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Transplant Proc. 2011 Jul-Aug;43(6):2260-2. doi: 10.1016/j.transproceed.2011.05.021.

Levosimendan for primary graft failure after heart transplantation: a 3-year follow-up.

Author information

1
Department of Cardiac Surgery, Klinikum Grosshadern, Ludwig-Maximilians-University, Munich, Germany. abeiras@med.uni-muenchen.de

Abstract

BACKGROUND:

Primary graft failure (PGF) is a severe complication responsible for 42% of the in-hospital mortality after heart transplantation. It has been postulated that once 30-day survival is achieved, patients with PGF have no increased risk of death. Levosimendan increases the 30-day survival among patients with PGF. Herein we have reported a 3-year follow-up at a single center of a patient cohort including PGF cases treated with levosimendan.

METHODS:

From September 2005 to December 2006 53 patients underwent heart transplantation at our institution, including 12 patients (22.6%) who presented with PGF and were treated with levosimendan using a 24-hour continuous infusion (0.10 μg/kg/min). Risk factors for 1-year and three-year mortality were analyzed using 30-day as well as 1 and 3-year survivals comparing patients with versus without PGF (n = 41).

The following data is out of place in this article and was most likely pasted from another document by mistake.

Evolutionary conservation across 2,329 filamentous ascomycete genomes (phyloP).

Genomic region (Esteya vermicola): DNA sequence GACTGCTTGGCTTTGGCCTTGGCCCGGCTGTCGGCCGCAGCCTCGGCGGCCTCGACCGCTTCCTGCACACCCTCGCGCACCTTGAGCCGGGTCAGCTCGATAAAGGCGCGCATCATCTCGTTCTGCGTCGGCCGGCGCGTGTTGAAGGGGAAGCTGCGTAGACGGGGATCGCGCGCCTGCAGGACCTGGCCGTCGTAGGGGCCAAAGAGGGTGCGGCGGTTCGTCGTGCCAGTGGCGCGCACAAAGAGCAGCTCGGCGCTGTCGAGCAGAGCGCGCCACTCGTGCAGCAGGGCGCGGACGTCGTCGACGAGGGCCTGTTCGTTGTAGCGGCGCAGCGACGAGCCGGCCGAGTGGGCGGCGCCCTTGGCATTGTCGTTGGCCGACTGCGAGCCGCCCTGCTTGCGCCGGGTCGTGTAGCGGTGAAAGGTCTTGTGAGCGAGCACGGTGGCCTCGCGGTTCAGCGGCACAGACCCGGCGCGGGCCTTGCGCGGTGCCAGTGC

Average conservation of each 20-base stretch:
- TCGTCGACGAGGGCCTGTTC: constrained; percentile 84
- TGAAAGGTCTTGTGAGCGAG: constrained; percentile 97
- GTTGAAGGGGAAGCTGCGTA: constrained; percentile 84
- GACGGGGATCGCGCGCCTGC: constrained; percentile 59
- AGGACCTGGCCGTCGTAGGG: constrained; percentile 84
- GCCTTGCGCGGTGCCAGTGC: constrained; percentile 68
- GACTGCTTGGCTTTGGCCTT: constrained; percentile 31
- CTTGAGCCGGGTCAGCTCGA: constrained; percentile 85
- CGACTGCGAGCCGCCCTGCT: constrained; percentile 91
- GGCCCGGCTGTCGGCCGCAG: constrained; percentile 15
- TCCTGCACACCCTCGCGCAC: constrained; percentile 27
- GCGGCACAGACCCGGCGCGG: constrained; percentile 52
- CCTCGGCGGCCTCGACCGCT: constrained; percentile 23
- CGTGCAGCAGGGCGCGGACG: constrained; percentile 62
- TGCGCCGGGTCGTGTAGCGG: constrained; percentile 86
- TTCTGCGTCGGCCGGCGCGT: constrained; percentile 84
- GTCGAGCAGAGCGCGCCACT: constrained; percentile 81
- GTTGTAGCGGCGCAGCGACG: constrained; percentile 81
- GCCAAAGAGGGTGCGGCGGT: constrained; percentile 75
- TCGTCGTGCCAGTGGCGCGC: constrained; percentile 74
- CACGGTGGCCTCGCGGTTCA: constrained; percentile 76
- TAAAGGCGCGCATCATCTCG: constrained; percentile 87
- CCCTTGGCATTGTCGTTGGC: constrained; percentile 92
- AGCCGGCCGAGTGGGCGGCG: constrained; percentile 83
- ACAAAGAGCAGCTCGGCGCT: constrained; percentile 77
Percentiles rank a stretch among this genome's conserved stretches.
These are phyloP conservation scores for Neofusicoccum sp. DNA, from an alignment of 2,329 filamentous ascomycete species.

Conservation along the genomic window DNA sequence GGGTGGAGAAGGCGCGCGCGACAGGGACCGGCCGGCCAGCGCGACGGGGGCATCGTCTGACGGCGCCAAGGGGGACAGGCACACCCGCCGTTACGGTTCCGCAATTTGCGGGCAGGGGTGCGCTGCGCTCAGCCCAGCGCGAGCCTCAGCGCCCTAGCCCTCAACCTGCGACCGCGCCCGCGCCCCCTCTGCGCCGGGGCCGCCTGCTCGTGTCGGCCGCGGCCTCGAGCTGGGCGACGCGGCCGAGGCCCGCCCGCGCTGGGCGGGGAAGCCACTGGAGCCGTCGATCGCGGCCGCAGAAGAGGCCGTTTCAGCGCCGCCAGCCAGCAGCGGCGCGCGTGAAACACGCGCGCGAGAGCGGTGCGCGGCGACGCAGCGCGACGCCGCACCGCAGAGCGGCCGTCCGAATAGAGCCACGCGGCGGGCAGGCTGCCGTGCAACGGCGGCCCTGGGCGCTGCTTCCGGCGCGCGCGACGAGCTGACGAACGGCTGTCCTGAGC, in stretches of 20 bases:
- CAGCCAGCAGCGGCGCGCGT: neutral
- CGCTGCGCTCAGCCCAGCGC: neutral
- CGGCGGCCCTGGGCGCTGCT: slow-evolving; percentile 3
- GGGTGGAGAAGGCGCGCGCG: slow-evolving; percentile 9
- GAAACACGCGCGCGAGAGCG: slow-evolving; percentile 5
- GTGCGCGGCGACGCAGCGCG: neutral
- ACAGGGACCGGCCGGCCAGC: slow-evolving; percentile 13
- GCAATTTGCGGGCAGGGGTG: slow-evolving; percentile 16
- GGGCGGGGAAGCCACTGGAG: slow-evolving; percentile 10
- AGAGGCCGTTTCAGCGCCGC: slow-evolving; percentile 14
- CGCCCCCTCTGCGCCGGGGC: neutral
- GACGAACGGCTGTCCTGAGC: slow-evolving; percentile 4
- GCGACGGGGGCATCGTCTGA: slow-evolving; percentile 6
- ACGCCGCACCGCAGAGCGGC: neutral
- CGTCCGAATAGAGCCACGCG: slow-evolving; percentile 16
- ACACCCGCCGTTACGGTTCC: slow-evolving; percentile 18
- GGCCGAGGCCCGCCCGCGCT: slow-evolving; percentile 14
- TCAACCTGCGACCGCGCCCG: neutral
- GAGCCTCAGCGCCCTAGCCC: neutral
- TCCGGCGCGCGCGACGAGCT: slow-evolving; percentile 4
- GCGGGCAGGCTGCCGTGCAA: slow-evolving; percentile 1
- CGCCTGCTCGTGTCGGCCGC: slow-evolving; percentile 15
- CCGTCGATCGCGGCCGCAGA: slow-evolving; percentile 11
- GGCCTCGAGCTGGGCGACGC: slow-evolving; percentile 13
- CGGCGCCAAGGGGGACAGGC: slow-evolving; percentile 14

RESULTS:

There were no significant differences in donor age, weight, height, and serum sodium between the groups. However, the ischemia time (259 ± 53 vs 227 ± 50 min; P = .06) and recipient age (51.6 ± 15 vs 41.5 ± 21 years; P = .07) were greater among the PGF patients. The 30-day survival rate was 92% in both groups. After 1 and 3 years, the survival rate was significantly lower among the PGF cohort (50% vs 80.6% and 41.7% vs 80.6%; P < .05) with 86.5% of PGF patients succunding due to non cardiac reasons, predominantly infections.

CONCLUSIONS:

Although treatment of PGF with levosimendan increased the 30-day survival, the 1 year and 3-year rates were reduced among this cohort of patients. PGF was associated with poor long-term outcomes, which may be a consequence of systemic malperfusion during the stage of cardiac low-output after transplantation.

[Indexed for MEDLINE]

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